Barbara Ciconte: There are a lot of non-profits who have gone through a rigorous process of examining their management approaches and tactics to better fulfill their missions. Those are the kinds of groups that executives want to and need to hear from. For example, we put together a session titled “Leading our Organizations to Greater Success,” which will be moderated by Marshall Ginn from Capital Development Strategies. This is going to feature two non-profit organizations – Good Shepard Housing and Family Services and The Reading Connection — who went through a rigorous process of change to better fulfill their missions. In fact, they have received awards and certifications as a result.
Are there particular speakers you are looking forward to hearing?
Deborah Peeples: We have selected some top-notch consultants with rich backgrounds who can synthesize what they’ve learned from the breadth of non-profit organizations they have served. Good consultants have the ability to take time and really think through what they’ve seen as they aren’t living it day in and day out with one organization.
For example, Scott Schultz has a tremendous reputation and I’m looking forward to hearing him speak about the role of fundraising professionals in non-profit management. He will be bringing several other non-profit leaders. I think senior executives who attend the Bridge Conference will benefit greatly from hearing sought after consultants like Scott paired with organizational leaders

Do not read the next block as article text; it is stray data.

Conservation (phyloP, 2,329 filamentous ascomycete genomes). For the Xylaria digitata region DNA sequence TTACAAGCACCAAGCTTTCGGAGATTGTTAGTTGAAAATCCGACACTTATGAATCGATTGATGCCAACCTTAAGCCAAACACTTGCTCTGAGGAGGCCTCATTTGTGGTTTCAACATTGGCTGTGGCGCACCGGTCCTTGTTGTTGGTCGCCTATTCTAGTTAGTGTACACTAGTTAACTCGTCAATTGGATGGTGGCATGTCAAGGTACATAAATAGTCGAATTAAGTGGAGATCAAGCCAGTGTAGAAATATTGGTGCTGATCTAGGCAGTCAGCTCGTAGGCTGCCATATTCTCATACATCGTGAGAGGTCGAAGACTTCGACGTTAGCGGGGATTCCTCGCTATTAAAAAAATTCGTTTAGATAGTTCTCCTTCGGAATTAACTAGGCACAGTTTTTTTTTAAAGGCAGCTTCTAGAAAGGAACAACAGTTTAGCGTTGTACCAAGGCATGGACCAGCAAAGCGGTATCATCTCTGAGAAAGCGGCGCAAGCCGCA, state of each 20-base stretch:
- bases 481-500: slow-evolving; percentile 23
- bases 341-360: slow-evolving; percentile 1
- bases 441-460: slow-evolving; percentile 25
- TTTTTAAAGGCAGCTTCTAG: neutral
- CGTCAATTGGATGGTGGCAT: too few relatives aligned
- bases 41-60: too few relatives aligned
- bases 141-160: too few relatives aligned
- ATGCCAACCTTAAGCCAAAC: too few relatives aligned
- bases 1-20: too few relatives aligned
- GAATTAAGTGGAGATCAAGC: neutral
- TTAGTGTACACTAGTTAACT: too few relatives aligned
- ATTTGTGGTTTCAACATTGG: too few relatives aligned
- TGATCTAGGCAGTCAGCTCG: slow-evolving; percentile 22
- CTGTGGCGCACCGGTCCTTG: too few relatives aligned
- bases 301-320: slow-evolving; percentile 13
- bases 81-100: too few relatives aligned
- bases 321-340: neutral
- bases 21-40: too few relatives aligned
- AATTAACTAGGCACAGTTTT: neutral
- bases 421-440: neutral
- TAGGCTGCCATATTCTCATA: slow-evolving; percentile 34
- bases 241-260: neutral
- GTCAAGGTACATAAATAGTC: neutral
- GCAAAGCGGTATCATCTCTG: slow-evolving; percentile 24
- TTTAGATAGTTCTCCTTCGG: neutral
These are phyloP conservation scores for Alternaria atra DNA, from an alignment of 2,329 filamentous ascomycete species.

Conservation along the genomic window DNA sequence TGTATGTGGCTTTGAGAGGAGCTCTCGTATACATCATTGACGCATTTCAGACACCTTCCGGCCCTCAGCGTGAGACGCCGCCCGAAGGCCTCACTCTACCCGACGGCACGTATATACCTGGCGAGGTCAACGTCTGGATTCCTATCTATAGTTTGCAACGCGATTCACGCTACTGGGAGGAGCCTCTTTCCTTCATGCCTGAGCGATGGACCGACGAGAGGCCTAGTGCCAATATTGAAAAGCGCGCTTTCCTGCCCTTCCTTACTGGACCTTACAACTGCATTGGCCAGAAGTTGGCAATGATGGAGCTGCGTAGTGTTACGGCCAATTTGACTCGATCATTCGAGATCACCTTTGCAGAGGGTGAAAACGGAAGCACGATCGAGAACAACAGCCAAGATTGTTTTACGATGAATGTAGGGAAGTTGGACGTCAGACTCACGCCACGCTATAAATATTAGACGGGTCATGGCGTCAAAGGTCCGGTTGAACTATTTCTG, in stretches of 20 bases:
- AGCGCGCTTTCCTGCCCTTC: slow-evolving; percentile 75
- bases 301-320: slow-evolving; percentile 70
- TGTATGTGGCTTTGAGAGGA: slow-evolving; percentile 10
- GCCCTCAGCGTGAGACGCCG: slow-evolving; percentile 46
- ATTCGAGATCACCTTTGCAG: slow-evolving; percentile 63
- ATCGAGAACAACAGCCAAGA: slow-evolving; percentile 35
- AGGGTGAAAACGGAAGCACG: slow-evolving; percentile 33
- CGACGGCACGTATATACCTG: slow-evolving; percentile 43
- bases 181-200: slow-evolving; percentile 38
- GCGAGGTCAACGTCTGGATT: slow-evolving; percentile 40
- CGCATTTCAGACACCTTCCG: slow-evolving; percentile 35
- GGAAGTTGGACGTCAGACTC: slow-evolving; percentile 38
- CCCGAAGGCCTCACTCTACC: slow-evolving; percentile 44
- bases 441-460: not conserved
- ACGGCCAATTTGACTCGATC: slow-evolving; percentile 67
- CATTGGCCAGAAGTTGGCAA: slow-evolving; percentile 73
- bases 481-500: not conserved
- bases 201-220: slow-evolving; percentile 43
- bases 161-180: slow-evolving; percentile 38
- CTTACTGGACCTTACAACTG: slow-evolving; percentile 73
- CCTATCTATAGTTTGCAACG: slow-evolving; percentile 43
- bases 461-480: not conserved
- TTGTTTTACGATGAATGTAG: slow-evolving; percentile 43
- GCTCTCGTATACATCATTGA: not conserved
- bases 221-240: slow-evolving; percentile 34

Barbara Ciconte: And Kelly Andreae who was formerly the Director of Development at Carpenter’s Shelter. Her development experience at this well-regarded non-profit organization now informs her as Executive Director of Back on My Feet D.C. Experienced leaders like Kelly have a lot to teach other Executive Directors.
I have to say, we were really impressed at the quality of the submissions. There were a lot of leaders from notable non-profits who stepped forward.
You are both very experienced fundraising professionals and have held executive leadership positions with non-profit organizations. What has drawn you to conferences like this before?
Deborah Peeples: I can honestly say that I’ve personally found the Bridge Conference has been extremely valuable in my professional development. Of all the dozens of conferences, I have attended, the Bridge Conference is among the finest in value, relevance and quality with a consistently high level of expertise. I keep coming back because I keep learning. I work with a lot of Executive Directors and CEOs and I know they can benefit.
Barbara Ciconte: I enjoy attending and having the opportunity to present. Last year I taught Fundraising 101 with a colleague and I learned a lot about what our profession needs in terms of fund raising fundamentals knowledge to help them achieve success.
For more information about the sessions in “Boards, Volunteers, and Non-profit Management” please visit www.bridgeconf.org.
Tiffany Neill, CFRE, is a partner with Lautman Maska Neill & Company. She has consulted with many organizations, including the United States Holocaust Memorial Museum, House of Ruth, PCRM and Ronald McDonald Houses. A frequent speaker at industry meetings and seminars, Tiffany is a member of the DMAW and AFP, and is on the Board of the Association for Direct Response Fundraising Counsel (ADRFCo). A graduate of Stanford University, she earned an MBA from Johns Hopkins University.